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Q&A: With her New Orleans roots, Dawn Richard is charting her own course

 Dawn Richard
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Dawn Richard was a founding member of Danity Kane and a member of P. Diddy's 'Dirty Money.' Now she's charting her own course, powered by her New Orleans roots.

Dawn Richard is charting her own course. The New Orleans native is an animator for Adult Swim, the owner-operator of a vegan pop-up food truck, and a martial arts expert. But she's also known for her unique songs.

Richard is bringing her New Orleans roots to electronic music and is banging the drum for the role of Black women in this and all genres of music.

She'll be sharing the bill with "Tank and The Bangas" at the Haw River Ballroom in Saxapahaw on Saturday night.

Richard joined WUNC recently to talk about her style of music, the influence New Orleans has on her, and her most recent album.

This is an excerpt of an edited transcript of that conversation. You can hear the full interview by clicking the LISTEN button at the top of this post.

You've said you are your own genre, and it's hard to argue with that. What role does New Orleans play in your unique mix of music and production?

"I mean, it's basically the narrator of everything. I wanted to give New Orleans a different look. When people think of New Orleans, they think of jazz, they think of soul — and that is definitely present, but I have a different angle. And coming from an electronic and alternative background, I wanted to show New Orleans as being a bit more versatile."

Earlier, we were listening to a bit of "Bussifame" from your album Second Line — is that a New Orleans reference?

"Absolutely. And it's also a homage to what Black culture has been for dance music. I think, throughout the years, we've kind of been pushed out. I mean, we think about people like Larry Hurd, Chicago, Detroit, house music, Donna Summer, Crystal Waters — these people who have been establishing the disco and dance sound, who then... when the '70s and '80s came along, you saw the Black culture kind of get pushed out. And now, dance music has become this, you know, male white DJ category, which isn't the truth. Black music has always been at the forefront of dance music. So, that's what the album is basically talking about — the beauty of black music and dance music and how that relationship exists and celebrating that."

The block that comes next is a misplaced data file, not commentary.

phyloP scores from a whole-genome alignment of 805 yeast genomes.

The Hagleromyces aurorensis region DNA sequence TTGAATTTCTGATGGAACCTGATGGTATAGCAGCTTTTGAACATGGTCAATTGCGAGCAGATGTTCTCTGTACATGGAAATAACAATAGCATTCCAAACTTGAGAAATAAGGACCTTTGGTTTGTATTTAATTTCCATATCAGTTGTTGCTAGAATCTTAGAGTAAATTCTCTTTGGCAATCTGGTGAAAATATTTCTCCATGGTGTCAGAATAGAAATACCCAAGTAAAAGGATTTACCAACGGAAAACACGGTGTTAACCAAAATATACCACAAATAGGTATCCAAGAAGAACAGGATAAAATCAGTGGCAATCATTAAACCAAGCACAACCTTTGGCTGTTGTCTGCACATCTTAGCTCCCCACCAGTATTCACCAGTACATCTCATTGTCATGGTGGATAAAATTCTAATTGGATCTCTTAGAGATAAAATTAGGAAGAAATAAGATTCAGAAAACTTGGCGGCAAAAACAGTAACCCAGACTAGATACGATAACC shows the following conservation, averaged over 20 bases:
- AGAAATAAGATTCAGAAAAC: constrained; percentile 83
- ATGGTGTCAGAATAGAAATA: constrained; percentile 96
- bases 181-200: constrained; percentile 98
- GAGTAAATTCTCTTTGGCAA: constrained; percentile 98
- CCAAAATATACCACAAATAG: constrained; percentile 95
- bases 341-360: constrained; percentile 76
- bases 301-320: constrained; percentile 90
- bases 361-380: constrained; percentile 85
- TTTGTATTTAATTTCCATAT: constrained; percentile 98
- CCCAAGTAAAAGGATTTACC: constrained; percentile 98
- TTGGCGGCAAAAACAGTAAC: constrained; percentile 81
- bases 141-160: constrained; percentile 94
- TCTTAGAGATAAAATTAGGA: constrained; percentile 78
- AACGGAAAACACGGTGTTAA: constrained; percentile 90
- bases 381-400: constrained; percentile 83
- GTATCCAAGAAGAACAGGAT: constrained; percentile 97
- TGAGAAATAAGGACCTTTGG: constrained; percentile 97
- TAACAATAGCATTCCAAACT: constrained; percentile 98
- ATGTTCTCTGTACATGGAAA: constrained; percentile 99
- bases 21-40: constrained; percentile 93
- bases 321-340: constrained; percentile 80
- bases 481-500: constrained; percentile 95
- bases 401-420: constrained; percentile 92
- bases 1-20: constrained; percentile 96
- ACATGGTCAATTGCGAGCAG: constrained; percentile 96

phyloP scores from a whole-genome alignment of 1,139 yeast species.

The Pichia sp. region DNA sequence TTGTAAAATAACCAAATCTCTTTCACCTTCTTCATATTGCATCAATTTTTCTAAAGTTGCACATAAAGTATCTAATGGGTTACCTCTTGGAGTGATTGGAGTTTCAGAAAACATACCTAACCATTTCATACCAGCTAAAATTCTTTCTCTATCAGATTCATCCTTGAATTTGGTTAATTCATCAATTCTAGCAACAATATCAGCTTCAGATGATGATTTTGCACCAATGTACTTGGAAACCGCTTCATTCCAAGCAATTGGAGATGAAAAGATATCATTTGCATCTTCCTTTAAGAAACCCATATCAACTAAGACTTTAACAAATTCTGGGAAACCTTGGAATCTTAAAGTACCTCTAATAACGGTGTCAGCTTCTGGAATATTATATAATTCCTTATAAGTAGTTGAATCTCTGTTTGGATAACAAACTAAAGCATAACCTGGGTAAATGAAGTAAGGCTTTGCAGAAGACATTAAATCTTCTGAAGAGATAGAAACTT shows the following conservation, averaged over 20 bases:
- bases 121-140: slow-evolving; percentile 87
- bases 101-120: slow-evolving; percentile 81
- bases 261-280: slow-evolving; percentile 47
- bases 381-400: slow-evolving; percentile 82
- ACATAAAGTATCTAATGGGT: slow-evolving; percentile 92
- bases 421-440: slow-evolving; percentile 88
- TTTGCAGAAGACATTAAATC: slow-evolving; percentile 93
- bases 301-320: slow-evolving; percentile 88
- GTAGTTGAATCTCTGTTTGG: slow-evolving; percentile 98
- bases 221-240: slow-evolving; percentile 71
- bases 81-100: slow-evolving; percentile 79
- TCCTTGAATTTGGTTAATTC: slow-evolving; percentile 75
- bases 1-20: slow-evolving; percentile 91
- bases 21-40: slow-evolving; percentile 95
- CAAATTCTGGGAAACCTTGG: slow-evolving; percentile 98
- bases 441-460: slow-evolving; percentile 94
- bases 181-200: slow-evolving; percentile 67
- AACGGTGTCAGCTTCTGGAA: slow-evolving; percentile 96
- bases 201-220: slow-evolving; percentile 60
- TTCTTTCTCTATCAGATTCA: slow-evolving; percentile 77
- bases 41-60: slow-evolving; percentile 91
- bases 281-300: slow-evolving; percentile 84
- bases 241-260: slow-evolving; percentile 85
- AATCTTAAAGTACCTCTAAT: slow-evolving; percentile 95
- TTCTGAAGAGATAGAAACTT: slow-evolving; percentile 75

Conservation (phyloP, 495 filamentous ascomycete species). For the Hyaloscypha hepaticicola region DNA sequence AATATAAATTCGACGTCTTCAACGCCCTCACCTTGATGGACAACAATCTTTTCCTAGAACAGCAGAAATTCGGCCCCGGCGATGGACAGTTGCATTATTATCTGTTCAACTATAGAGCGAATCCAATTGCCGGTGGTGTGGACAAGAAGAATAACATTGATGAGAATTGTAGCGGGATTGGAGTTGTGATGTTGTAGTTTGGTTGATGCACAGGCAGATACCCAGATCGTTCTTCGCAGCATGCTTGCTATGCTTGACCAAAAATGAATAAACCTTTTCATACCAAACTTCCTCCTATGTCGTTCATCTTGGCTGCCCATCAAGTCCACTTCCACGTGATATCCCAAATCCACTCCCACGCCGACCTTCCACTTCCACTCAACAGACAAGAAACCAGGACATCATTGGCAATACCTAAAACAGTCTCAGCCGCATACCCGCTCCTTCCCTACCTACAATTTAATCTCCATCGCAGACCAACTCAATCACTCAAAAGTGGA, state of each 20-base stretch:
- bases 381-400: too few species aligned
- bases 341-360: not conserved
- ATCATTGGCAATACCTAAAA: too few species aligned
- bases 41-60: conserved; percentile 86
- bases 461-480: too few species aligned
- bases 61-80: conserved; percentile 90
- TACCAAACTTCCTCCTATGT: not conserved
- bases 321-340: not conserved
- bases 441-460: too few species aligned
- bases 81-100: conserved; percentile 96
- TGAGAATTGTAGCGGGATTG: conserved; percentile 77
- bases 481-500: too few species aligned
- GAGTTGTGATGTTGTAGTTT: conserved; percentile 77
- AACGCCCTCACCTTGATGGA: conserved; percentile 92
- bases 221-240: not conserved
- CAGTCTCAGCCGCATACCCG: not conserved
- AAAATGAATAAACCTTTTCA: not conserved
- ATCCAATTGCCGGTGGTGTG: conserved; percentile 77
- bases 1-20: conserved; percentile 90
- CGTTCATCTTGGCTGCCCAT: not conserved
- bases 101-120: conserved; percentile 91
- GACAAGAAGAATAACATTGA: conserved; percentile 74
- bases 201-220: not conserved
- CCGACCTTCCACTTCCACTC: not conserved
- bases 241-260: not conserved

"Boomerang" is absolutely infectious. When you perform live, does it turn into one big dance festival?

"Oh, it's a dance party. It's a dance party that everyone's invited to. It's a lot of sequins, a lot of glitter, and it's really just a celebration for people to dance. That's what a Second Line is in New Orleans when we have a funeral, right? We don't celebrate the death as much as we celebrate the legacy. "Boomerang" is just another opportunity for us to have footwork and get you to dance on that floor."

You were recently the Artist in Residence at NYU's Clive Davis Institute of Recorded Music. What attracts you to teaching?

"Both of my parents are teachers, actually, and also my grandmother — God rest her soul — she has a PhD in library science. So, I grew up around educators. So, this was something that was near and dear to me. Never would have thought that I'd be able to teach at NYU; I'd always wanted to go, but I also was majoring in marine biology at the time. So, my trajectory was a bit different for college; I wasn't able to go into the realm of music, so this was an honor. And it was beautiful, it was gorgeous, to talk to the students and to tell them about my journey as an entrepreneur as a musician and to perform."

Dawn Richard is playing with "Tank and the Bangas" at the Haw River Ballroom in Saxapahaw on Saturday night. Her latest album is Pigments and there's a new song "Bubblegum" out now.

Eric Hodge hosts WUNC’s broadcast of Morning Edition, and files reports for the North Carolina news segments of the broadcast. He started at the station in 2004 doing fill-in work on weekends and All Things Considered.
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